Such distance has challenged even the closest of relationships. My partner and I chose not to distance from each other, but this meant shielding together in the most extreme of ways - my partner didn’t see his friends, family, or work colleagues for 462 days either. He’s also carried much of the work and stress of shielding - protecting, cleaning, scrubbing, worrying, advocating and loving - showing that shielding is undoubtedly a collective and intimate labour (see Liddiard 2018). To be at risk of death for over a year, and to change your entire life and the lives of those you love, to ask them to sacrifice their own freedoms, all in the name of your protection, is the ultimate act of love and care.
Considering the myriad impacts of shielding
Therefore, past the obvious material impacts of shielding, elsewhere my research partners and I are exploring the affective impacts of the pandemic - the emotional, ontological and psycho-political impacts of living through and beyond Covid-19 for disabled people and their families (Goodley et al. forthcoming). For me, shielding made my world smaller; I’ve also become anxious and more fearful of the world. As the months have gone by, my partner and I have felt more and more isolated, lonely and detached from our former lives.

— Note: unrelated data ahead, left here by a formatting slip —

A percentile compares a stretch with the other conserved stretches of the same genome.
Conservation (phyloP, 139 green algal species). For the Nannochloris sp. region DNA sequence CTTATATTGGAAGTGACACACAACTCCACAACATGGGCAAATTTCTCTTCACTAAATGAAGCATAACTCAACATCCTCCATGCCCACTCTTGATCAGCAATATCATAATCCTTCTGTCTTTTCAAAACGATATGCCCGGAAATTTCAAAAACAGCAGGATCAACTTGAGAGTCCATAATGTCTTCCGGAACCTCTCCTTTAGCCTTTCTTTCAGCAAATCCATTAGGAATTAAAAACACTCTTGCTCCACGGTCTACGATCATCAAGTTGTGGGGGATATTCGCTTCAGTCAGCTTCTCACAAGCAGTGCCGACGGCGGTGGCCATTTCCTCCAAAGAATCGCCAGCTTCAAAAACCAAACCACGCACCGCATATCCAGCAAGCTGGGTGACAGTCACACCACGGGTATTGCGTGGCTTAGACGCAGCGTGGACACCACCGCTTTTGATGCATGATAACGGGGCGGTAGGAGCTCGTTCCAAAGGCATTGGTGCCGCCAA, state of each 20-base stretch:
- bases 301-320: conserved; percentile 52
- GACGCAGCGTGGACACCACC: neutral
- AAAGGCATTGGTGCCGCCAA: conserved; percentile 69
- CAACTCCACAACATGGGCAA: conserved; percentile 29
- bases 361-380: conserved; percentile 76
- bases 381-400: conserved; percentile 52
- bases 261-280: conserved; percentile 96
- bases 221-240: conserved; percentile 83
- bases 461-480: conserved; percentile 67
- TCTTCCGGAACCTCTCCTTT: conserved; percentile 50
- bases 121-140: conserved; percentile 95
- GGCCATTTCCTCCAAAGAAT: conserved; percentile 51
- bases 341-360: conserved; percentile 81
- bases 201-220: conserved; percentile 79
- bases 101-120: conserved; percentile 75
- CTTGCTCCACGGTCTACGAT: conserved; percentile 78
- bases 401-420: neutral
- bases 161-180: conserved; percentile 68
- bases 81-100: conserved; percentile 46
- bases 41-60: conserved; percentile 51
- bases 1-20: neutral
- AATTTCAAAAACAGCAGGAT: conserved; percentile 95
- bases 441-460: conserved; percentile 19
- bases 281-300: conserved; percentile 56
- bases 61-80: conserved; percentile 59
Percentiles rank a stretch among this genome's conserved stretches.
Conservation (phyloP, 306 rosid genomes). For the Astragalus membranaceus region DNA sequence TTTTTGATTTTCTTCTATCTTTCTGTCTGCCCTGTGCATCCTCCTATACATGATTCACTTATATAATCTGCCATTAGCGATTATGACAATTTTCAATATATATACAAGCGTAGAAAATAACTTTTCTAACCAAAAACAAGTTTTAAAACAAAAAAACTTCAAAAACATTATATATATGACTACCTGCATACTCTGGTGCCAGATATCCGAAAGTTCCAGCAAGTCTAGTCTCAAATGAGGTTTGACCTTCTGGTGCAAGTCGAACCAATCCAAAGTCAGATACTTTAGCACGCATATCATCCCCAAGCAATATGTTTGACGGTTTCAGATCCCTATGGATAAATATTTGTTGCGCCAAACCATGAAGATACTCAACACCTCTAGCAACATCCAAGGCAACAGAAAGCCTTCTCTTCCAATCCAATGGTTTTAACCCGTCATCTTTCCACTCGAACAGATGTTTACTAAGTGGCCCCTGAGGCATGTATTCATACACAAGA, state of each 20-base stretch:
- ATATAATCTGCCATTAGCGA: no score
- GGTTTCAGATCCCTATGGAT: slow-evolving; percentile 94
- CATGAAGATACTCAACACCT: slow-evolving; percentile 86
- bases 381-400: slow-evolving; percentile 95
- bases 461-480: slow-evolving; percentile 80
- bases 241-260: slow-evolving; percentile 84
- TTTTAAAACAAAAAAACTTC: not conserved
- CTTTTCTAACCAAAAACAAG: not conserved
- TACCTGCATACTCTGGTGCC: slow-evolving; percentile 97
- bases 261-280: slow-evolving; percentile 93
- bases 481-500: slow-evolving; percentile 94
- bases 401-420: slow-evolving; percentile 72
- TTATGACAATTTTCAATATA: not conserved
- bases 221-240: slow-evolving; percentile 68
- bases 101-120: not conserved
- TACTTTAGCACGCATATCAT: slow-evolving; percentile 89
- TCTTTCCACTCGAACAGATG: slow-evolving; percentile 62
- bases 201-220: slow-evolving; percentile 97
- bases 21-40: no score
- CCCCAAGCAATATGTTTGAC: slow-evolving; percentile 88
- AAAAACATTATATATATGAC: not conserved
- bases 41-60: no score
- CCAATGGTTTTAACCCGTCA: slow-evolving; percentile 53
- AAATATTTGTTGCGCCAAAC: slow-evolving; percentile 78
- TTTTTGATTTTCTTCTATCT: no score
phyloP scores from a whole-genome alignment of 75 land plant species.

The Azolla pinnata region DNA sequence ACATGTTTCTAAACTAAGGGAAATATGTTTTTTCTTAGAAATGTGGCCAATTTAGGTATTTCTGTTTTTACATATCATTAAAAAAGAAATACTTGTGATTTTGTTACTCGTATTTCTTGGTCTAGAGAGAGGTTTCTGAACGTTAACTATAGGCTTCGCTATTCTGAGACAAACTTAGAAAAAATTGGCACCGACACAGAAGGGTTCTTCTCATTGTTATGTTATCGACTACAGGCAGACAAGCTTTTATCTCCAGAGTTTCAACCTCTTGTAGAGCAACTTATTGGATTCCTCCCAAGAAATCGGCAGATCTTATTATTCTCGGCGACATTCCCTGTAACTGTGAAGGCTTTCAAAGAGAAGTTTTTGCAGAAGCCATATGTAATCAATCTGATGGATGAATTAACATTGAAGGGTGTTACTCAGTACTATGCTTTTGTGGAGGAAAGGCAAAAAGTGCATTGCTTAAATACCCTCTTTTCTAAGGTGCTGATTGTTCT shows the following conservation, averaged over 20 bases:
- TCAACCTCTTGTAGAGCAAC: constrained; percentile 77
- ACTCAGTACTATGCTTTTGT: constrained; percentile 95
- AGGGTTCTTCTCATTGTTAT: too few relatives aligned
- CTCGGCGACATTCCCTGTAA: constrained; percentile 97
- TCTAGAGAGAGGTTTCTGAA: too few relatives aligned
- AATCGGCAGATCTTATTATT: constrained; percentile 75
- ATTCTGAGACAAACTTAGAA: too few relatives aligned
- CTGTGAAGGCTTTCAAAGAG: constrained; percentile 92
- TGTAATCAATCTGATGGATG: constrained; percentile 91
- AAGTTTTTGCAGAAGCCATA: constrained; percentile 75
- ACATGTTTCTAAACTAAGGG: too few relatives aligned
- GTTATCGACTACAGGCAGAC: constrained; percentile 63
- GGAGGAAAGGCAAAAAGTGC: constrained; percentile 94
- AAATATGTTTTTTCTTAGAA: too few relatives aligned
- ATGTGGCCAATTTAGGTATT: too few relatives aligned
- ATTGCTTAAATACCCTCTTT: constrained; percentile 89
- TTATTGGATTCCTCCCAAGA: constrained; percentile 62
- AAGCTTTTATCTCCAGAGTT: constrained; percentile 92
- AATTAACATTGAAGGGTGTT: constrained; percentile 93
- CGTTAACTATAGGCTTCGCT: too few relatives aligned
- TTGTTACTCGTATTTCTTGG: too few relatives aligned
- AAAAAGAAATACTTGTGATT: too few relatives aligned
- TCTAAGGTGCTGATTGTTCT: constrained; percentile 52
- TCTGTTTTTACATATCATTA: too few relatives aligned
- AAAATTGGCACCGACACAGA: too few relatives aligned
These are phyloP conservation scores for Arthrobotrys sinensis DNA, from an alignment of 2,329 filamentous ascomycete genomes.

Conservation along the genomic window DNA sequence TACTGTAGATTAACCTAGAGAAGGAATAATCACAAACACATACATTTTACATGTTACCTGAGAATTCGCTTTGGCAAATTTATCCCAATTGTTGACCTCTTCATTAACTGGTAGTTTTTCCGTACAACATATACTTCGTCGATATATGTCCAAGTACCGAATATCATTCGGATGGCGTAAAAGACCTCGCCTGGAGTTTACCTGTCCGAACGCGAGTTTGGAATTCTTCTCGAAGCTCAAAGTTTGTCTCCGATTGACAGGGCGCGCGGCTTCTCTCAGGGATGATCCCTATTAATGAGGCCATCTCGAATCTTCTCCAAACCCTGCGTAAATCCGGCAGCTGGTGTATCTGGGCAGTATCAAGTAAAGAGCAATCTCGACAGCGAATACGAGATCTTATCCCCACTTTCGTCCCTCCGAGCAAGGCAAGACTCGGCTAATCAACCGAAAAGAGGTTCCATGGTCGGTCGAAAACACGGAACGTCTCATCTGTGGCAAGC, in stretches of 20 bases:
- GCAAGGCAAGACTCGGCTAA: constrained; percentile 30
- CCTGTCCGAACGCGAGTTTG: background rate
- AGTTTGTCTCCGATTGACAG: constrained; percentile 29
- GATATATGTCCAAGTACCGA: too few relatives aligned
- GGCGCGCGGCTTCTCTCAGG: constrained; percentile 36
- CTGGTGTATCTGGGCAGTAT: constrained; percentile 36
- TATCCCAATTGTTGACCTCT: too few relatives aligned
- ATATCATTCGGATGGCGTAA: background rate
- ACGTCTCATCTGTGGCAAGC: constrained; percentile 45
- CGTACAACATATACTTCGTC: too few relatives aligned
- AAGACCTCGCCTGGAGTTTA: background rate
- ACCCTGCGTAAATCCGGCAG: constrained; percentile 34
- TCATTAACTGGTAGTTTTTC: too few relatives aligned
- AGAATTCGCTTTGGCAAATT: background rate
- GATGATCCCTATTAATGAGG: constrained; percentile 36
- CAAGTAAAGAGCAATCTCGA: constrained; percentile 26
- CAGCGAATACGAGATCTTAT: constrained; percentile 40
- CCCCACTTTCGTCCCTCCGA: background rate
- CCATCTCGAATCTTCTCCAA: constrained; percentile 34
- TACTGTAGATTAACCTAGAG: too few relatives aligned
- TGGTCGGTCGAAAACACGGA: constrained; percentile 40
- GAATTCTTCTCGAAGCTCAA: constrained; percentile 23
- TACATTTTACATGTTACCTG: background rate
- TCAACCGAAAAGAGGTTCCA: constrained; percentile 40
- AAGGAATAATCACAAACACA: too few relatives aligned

Yet we are privileged in our shielding - a lovely house, a garden, financial security and supportive employers. Many disabled people live in unsuitable and inaccessible housing; are in precarious employment; and rely upon unstable and underfunded forms of care and support to live - all of which have been exacerbated through Covid-19 (Shakespeare et al. 2021). Being able to shield at all, bizarrely, is a privilege - many disabled people have demarcated living in constant risk through needing care in the form of PAs or outside carers.
The worry, the lack of control, the fear to assert yourself or advocate for your own safety in your own home, the lack of PPE, the fear of losing your job, income, and not being able to procure food are all the stark realities for disabled and ill people and their families. None of these have been a reality for my family, yet the emotionality of shielding has left a mark upon us that will be etched in our memories for a long time to come.
Which way to the future?
Shielding was formally ended by the government on 31st March 2021, yet millions are still shielding as they await their second vaccinations. Many disabled and older people have not yet even had their first vaccination, despite the government claiming otherwise.